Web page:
Both parties agree that the Interstate Commerce Commission has outlived its usefulness. But despite assertions that its fate is sealed, the agency has yet to shut its doors.
Grover Cleveland was serving his first term in the White House and Thomas Edison was inventing the motion picture when Congress created the Interstate Commerce Commission. Last year, Republicans tried to scrap the agency, calling it a dinosaur that lost its purpose more than a decade ago.
"The ICC is a relic of the horse-and-buggy days," Bruce Cuthbertson, a spokesman for Rep. John Kasich, an Ohio Republican and leader of the anti-ICC movement, told Insight. Last year's Republican proposal passed the House but died in the Senate. Still, Congress pushed through a 30 percent cut in the ICC's funding, reducing the agency's staff to 428, a fraction of its former size.
Created in 1887 to clamp down on railroad monopolies, the ICC grew and extended its authority as new forms of surface transportation such as trucking and bus operations evolved. Eventually, it became one of the most powerful federal agencies, with 2,500 employees in the early sixties. By the time Jimmy Carter became president, however, the ICC's star had plummeted. During the der-egulation movement of the late seventies and early eighties, Congress gutted the ICC's power over rates and market entry (mainly in the trucking and railroad industries) and cut its workforce to 622.
But Republicans in the 104th Congress have yet to introduce a bill to eliminate the agency Many details must be worked out, including which federal department would take over remaining ICC functions. Additionally, groups representing truckers, railroads and other industries regulated by the ICC could put up a fight if they believe their interests are being ignored. With Congress facing a heavy legislative agenda, some wonder if an ICC bill can get through both houses, especially the more deliberative Senate, befor-e presidential politics intrude. As Republicans contemplate eliminating other agencies during the coming months, they win have to wrestle with the same questions the ICC debate has raised; it remains unclear whether such uncertainties will hinder the Republican drive to shrink government.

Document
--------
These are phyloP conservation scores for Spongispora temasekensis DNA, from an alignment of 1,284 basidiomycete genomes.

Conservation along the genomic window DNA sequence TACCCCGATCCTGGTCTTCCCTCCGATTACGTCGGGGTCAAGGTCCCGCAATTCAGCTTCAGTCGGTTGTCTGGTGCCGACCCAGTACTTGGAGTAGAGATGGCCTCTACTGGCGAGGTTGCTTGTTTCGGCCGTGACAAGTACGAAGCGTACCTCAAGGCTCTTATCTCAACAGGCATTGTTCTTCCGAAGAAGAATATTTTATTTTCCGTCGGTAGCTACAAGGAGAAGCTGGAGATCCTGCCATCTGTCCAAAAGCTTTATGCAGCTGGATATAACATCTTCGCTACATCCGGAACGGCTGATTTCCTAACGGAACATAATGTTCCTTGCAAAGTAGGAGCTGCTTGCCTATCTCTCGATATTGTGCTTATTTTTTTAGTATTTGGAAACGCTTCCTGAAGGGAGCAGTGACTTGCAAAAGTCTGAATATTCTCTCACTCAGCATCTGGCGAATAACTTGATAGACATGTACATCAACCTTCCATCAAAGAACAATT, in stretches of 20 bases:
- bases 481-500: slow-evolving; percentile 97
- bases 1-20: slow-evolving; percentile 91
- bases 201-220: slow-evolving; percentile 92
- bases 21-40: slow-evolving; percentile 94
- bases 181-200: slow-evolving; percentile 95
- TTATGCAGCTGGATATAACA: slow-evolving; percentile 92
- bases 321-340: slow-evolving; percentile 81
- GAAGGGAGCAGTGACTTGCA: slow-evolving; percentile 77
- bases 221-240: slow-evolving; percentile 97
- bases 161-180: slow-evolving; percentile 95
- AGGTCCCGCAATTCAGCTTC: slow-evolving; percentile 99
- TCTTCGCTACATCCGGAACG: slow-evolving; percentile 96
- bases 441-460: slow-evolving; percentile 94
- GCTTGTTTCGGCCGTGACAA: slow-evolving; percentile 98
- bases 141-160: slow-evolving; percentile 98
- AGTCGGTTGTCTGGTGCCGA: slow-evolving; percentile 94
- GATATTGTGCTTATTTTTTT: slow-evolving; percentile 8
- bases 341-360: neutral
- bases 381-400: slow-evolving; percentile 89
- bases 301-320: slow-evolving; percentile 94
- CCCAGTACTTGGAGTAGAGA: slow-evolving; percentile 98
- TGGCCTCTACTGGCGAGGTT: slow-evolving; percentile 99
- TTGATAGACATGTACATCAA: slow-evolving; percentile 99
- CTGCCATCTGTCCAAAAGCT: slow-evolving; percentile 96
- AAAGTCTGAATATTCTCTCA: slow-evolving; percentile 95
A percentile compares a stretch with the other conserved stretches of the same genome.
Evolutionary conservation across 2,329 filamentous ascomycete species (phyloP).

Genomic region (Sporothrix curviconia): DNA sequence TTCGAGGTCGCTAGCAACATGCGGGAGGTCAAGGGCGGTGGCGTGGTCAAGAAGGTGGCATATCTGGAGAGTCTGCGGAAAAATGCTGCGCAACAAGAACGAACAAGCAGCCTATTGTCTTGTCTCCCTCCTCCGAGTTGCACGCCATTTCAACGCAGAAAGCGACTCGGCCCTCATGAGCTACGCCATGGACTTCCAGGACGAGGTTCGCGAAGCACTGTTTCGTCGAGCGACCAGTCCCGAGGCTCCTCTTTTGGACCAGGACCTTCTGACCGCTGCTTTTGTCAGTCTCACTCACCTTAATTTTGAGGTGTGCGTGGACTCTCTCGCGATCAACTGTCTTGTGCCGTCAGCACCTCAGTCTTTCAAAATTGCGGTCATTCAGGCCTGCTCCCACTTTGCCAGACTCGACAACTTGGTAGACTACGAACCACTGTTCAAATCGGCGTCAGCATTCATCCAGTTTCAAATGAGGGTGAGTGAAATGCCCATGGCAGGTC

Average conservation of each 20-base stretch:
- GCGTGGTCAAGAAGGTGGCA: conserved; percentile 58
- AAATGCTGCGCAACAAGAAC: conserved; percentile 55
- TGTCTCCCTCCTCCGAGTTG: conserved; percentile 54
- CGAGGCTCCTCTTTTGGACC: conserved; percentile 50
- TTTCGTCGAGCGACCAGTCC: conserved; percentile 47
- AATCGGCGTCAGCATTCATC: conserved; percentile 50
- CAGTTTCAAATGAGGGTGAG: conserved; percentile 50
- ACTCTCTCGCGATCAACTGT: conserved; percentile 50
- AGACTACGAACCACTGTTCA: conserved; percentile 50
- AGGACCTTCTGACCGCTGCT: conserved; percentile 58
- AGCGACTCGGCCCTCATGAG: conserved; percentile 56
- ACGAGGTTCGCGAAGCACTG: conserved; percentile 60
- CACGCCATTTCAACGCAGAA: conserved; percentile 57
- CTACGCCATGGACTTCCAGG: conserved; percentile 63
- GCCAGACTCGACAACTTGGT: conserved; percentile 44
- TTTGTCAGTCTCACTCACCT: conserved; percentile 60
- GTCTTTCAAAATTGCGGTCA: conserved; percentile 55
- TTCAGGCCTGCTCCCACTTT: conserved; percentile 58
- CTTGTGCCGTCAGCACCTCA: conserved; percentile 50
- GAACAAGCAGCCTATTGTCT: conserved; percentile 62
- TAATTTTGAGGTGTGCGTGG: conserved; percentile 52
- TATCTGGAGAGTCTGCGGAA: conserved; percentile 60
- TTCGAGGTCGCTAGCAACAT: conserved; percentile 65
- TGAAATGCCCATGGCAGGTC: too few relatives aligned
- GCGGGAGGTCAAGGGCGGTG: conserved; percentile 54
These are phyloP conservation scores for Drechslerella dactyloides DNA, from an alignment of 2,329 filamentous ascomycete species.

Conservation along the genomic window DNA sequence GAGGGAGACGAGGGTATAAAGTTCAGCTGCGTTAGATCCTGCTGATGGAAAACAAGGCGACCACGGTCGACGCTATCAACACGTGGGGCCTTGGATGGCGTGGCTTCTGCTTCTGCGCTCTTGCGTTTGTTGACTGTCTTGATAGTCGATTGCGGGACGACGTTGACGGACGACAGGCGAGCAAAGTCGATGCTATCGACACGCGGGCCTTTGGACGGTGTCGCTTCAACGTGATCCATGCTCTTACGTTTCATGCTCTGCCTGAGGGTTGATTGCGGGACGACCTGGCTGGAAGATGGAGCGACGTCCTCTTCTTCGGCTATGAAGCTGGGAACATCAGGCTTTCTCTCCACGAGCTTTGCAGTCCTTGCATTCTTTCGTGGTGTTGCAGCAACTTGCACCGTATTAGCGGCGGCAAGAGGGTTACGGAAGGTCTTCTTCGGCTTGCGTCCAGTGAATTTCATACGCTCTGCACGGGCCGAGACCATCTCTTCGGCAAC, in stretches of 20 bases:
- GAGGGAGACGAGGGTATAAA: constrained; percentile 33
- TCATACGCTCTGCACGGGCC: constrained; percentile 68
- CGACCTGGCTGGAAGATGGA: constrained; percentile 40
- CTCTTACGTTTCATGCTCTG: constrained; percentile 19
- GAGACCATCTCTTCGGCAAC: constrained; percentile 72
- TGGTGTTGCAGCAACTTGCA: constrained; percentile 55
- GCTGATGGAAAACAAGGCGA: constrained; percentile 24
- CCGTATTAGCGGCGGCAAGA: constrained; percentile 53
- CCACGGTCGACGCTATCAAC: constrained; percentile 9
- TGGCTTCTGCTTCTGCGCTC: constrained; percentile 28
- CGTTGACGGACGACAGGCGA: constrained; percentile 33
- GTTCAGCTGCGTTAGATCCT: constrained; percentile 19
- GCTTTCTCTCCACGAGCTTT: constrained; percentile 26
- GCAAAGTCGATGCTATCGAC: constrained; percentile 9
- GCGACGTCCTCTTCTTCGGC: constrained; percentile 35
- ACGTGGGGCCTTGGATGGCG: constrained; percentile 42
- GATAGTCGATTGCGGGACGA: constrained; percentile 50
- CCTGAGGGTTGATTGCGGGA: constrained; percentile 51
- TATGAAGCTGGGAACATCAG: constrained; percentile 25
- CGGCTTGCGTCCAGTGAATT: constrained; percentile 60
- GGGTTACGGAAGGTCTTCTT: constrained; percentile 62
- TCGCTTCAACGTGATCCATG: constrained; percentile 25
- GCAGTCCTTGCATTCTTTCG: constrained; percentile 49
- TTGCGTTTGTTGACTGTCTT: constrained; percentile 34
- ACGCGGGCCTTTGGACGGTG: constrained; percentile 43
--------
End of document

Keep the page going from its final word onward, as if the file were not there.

One factor in the ICC's favor is history Federal agencies rarely close. President Reagan, riding a rising tide of conservatism, promised to scrap the departments of Education and Energy, but failed. Political scientists cite the "iron triangle" syndrome as the reason: Members of Congress like to oversee agencies; agency employees, determined to keep their jobs, apply pressure on Congress to support their work; and private industries, fearing retaliation or simply comfortable, defend the status quo.
One of the ICC's main functions is requiring 60,000 trucking companies to file rate changes. Critics say the practice is costly and time-consuming to trucking companies and of little use because rate changes seldom are challenged. They say the number of trucking companies, which has tripled since 1980, ensures adequate competition. The ICC itself agrees that economic regulation of the trucking industry should end, although it favors continued safety and insurance oversight. "The trucking industry is adequately disciplined by market forces," the ICC said in a recent report to Congress. Hoping to head off extinction, the ICC offered its own proposal to cut its budget and workforce about 40 percent.
The White House budget, however, proposes much deeper cuts, largely by scaling back railroad regulation. The Clinton administration would slash the ICC's $39 million budget and 428 workers by 70 percent and transfer most of the remaining staff to the departments of Justice and Tranportation. "While this regulation may have served the national interest well for a long time, much of it has now become an expensive paper chase with few if any offsetting benefits to shippers and consumers," Transportation Secretary Federico Pena wrote in a letter to Vice President Al Gore. …